The Shackled Man

I’m taking a two-week course in flash fiction writing with the definition of flash fiction being “You can read it in under three minutes.” The Shackled Man is my offering. I’ve got it down to 2m46s.

Let me know what you think, and thanks.

Creator and above level members can listen to my test read.

The Shackled Man

 
Saturday mornings. That was our time.

Dad tiptoed into my room and knelt beside my bed. I could smell him before my eyes opened. A good smell, a night’s sweat just washed away.

I kept my eyes shut until I felt the bristles of his mustache when he kissed my cheek. I’d open my eyes and see the twinkle in his.

“Want to go for a ride?”

There were four places we’d go. South, Logan Airport. West, French King Bridge. North, Queechee Gorge. East, L.L. Bean.

We always stopped at a Dunkin Donuts. If we started a little late it’d be a Dunkin Donuts half way there, about an hour out, half hour at the least. Or sometimes it’d be at the edge of town, right before we hit the highway.

Dad knew where all the Dunkins were. Nobody had breakfast sandwiches or drivethroughs back then. You had to go inside. He’d get a medium coffee, two sugars, two creams, and I’d get a chocolate milk and a bavarian creme, the first bite and it oozed out and into your mouth.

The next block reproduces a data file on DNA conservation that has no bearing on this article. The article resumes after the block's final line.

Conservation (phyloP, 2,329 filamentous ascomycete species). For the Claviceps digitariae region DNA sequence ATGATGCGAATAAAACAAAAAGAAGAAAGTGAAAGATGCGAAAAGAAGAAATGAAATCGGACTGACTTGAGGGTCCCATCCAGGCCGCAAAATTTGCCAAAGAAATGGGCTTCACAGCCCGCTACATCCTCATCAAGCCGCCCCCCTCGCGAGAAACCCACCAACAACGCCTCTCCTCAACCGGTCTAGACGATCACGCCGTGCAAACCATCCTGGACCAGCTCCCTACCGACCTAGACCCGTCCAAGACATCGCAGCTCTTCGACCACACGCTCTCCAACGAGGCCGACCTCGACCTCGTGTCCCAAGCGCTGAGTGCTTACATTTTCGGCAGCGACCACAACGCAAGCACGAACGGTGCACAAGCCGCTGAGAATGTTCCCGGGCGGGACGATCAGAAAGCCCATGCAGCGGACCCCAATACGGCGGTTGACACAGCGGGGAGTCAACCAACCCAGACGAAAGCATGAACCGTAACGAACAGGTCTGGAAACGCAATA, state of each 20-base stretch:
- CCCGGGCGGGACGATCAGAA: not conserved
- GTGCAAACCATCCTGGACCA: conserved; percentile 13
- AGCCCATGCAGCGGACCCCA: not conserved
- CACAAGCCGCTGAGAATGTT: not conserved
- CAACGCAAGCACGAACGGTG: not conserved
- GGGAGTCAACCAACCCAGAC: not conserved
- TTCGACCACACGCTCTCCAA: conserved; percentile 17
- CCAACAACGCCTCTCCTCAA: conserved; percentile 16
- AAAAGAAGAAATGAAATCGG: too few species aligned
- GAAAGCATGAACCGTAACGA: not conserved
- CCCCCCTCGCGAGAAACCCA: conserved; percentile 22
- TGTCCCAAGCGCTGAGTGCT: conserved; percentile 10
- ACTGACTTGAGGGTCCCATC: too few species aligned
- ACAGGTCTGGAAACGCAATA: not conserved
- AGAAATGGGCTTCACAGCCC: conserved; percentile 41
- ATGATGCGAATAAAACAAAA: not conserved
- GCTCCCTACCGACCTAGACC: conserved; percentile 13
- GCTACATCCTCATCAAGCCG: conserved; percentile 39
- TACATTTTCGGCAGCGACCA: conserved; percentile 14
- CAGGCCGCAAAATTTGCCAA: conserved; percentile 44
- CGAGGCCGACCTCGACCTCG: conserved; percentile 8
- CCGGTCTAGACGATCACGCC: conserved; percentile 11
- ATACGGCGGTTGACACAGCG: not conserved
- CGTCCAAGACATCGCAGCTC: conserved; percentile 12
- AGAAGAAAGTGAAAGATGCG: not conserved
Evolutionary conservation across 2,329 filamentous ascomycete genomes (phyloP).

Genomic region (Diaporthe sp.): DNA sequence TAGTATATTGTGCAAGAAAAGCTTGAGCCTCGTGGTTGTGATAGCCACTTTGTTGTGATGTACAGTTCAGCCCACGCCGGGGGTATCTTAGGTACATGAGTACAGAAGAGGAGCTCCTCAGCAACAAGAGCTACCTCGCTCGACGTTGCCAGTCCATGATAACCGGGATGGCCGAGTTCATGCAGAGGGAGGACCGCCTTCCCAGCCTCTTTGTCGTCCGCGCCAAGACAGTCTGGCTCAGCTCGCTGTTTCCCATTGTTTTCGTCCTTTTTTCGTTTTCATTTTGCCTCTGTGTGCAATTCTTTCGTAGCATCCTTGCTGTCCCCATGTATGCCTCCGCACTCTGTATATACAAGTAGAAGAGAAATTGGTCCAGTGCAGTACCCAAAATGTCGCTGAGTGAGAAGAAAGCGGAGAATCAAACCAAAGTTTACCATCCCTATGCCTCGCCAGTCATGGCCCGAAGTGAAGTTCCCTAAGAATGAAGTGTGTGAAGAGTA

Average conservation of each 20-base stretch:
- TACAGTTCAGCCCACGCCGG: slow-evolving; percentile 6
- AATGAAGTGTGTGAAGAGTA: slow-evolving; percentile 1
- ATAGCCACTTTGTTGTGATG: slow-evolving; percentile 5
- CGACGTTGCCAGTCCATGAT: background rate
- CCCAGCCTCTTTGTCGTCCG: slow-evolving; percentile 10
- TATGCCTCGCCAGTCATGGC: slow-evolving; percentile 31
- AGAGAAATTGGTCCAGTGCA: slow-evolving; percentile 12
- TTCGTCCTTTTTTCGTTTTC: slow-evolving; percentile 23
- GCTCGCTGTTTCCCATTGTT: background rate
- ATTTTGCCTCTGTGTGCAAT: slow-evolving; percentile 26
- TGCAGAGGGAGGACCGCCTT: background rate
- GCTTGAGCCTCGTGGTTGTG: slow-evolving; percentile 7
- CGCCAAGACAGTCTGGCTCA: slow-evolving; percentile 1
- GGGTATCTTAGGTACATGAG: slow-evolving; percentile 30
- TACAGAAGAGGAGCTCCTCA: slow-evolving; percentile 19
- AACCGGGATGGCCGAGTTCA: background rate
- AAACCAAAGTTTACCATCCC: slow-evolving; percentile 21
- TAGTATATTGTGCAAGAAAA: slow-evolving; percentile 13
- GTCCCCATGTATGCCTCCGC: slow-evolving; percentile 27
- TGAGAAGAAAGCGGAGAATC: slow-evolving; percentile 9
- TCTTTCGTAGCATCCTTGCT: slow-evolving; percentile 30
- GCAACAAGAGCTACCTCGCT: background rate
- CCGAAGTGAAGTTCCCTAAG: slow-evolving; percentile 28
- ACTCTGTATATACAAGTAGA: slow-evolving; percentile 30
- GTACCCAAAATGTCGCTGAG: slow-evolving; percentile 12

And then off we’d go, listening to the radio or singing songs. Didn’t matter the weather, every Saturday morning we’d go, always sure to be out of the house by seven, no later.

West and north we’d get to the bridges. There were parking areas and we’d get out and walk around. Dad would stay close to the rails, look over. “How far down do you think that is, son?”

I was too small, I couldn’t see.

“Be a long drop from here.”

East we’d get to L.L. Bean. It was totally different back then. Only locals and hunters knew of it. How my dad knew I’ll never know.

You could talk to guides, men who knew the lakes and rivers and mountains. Dad listened to their stories, about going so far out in the woods it seemed there was no coming back, then he’d check his watch.

“Come on, son. Time to be getting back.”


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